We’ve all had ’em.
Days where everything that could go wrong, somehow does.
Every sales call ends in a "no." Every meeting goes wrong, and it always seems
to be your fault. Even your best clients, closest friends or family members suddenly seem
like they’re no longer on your side.
No one can control when a bad day will decide to come along and make our lives miserable.
What we can control, is how we choose to respond when it does happen.
Do we make a bad day worse by indulging in negative self-talk? Take out our frustration
on everyone around us? Try to make ourselves feel better by chain-smoking, binging on chocolate
cake or shopping for a new pair of shoes?
Or do we decide to use these "character building days" as an opportunity to
take action, and make a real change in our behaviors that could help us improve our performance,
achieve our goals – or simply enjoy life more?
Take care of yourself so you can take care of the problem
Society teaches us to be strong, keep a stiff upper lip and never let them see you sweat.
The only problem is, if you go through life denying your negative emotions, you also run
the risk of becoming numb to all the good things in your life. Before you know it, you’re
walking around in a trance, completely unaware of how you feel or what you are experiencing.
There’s an important difference between owning your negative feelings and dwelling
on them. Feelings are energy. The more you deny them, the more they will push for recognition.
It’s okay to feel helpless, unloved, depressed, lonely, insecure, afraid, confused or lost.
Everyone has these feelings from time to time.
By giving yourself permission to acknowledge this fact, you release yourself from the pressure
to be perfect that can lead to long-term problems like depression, illness or anger.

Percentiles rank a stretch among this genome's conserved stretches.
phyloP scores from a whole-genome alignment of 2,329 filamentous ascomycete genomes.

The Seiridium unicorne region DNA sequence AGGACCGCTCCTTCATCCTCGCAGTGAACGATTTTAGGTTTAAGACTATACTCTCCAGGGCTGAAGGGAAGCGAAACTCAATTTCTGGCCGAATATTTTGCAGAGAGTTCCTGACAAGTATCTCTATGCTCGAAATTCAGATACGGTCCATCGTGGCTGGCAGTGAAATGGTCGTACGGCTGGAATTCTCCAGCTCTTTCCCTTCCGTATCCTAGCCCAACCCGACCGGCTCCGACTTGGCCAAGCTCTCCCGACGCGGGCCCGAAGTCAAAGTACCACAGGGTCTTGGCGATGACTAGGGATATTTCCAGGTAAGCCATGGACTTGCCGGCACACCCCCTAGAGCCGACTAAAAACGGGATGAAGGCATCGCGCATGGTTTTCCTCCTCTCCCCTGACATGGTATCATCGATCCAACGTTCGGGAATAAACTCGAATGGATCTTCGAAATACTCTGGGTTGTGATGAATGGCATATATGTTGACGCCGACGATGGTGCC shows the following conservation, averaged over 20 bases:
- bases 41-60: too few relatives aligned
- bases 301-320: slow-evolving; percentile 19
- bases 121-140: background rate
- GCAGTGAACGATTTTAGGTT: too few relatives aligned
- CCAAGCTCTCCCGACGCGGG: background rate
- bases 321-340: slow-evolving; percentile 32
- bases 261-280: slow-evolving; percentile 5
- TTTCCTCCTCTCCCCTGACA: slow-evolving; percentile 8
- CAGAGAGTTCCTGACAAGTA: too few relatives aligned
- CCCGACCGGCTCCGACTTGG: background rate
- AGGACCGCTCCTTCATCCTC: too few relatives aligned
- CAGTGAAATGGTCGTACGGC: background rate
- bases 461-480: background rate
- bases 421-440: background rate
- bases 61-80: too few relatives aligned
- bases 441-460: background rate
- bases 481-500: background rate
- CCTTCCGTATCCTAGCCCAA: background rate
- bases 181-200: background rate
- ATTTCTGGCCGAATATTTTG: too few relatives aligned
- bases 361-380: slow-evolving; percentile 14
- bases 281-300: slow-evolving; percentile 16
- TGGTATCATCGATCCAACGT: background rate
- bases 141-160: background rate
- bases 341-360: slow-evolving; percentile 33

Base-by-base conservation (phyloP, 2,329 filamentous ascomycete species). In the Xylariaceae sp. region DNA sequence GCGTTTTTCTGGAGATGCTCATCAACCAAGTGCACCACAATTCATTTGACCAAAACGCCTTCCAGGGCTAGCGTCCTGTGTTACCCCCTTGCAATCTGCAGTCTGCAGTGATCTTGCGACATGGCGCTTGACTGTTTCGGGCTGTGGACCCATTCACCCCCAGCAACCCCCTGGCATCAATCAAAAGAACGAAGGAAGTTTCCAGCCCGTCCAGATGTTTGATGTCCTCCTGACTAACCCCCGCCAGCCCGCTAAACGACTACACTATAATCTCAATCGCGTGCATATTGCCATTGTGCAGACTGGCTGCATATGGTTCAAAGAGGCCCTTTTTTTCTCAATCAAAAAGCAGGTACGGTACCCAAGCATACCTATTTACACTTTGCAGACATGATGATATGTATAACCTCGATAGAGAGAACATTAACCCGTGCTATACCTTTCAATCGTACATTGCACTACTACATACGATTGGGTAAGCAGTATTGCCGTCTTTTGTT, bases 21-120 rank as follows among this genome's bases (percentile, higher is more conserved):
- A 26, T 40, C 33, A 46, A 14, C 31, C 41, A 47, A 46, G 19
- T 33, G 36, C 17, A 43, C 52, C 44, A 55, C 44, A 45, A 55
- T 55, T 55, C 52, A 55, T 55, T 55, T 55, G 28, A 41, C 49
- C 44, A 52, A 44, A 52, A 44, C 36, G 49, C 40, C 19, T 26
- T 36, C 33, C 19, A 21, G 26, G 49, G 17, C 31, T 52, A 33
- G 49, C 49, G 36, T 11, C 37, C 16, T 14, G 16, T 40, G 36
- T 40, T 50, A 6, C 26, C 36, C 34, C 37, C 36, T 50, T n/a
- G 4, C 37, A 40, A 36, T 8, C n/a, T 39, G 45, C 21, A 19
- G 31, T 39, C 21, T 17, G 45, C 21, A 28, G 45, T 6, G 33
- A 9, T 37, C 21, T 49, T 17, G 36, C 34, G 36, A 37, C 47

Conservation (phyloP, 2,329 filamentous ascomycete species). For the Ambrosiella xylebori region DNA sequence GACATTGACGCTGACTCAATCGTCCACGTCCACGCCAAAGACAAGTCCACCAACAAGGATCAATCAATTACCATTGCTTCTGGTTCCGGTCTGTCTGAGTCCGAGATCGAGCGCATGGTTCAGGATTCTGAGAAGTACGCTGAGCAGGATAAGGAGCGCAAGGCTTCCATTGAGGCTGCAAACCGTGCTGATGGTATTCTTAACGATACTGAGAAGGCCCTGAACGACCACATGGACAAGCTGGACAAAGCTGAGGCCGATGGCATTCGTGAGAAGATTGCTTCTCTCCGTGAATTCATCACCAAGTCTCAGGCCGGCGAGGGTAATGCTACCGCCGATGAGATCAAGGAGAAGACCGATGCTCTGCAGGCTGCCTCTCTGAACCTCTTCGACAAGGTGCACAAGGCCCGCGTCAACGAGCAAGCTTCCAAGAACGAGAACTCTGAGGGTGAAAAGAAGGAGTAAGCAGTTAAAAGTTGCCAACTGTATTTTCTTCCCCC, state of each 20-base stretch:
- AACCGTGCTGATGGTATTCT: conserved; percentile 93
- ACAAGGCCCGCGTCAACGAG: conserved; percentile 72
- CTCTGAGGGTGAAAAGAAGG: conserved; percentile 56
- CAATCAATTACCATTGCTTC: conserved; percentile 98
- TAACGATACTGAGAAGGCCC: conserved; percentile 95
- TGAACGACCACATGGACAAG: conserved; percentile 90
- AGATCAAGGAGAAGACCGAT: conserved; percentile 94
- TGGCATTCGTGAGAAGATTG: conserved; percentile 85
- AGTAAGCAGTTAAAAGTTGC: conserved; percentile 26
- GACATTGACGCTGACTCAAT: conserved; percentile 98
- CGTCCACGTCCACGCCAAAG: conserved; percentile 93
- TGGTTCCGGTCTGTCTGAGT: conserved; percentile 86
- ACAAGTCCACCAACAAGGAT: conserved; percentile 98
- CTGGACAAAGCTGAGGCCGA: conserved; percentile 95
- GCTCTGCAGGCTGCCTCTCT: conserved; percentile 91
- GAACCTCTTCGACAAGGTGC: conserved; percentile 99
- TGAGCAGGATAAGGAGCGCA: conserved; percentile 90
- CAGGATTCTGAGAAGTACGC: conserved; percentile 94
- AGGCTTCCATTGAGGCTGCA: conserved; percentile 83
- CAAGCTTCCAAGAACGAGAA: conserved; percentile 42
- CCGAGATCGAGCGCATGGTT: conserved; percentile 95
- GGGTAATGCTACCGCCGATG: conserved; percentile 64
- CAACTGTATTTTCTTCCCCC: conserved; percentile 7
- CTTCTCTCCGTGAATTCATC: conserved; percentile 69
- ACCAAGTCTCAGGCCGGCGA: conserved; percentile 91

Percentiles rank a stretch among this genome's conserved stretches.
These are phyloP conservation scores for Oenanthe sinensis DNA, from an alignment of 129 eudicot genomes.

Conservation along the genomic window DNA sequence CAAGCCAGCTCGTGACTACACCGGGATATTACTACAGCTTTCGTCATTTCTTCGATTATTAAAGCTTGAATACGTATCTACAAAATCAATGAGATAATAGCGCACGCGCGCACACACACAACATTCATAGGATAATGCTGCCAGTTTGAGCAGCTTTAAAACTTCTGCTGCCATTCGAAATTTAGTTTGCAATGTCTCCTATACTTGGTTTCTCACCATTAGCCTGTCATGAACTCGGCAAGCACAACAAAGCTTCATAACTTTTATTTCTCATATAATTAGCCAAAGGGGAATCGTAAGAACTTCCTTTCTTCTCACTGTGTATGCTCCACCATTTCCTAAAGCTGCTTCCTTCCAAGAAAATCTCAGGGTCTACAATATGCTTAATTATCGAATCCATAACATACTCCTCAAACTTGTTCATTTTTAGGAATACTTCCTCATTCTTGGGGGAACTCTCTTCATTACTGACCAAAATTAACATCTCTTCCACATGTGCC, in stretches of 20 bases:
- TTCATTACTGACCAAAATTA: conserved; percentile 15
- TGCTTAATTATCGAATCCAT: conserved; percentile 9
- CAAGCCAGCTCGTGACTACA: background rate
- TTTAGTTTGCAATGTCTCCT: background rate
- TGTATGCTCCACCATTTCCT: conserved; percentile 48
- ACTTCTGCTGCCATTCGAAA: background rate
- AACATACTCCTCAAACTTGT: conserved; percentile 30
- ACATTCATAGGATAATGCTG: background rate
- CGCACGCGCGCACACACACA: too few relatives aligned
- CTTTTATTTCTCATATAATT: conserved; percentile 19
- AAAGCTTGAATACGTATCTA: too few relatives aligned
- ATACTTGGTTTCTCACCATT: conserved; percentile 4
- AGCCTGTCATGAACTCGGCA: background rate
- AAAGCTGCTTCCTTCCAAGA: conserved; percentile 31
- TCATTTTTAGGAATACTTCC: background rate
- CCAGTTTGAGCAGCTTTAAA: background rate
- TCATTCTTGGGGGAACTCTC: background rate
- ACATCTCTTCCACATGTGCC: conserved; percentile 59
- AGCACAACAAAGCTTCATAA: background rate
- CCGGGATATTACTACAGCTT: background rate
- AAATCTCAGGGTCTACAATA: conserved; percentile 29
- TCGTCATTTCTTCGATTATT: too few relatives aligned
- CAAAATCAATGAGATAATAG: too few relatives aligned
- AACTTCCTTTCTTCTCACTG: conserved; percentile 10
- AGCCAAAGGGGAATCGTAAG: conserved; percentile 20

Plus, by freeing yourself from the negative tension, you’ll be much better equipped
to consider your challenge objectively and come up with an effective solution to resolve
Cultivate your "skill of awareness"
The first thing to do on days when you’re feeling overwhelmed by work, the weather,
your family – or just by life – is to admit to yourself that your day is spiraling
out of your control, and that you are likely not in a resourceful or beneficial state of
I call this ability to recognize the early warning signs of burnout the "skill of
awareness." Once you’re aware that, Houston, you may have a problem, you need
to do for yourself what you’d be only too willing to do for others: give yourself permission
to create an emotional foxhole and retreat from the world for a short time to regroup.
My advice is to do something proactive and nurturing.
Go to the movies. Read a favorite book. Listen to uplifting music or a CD program that reminds
you of your personal power. Go for a workout, go fishing, take a bubble bath, meditate, garden,
take a nice, long walk – whatever will make you feel happy, relieve a little stress
and put you in a more positive state of mind.
I’d also like to share with you a few of the ways I’ve learned over the years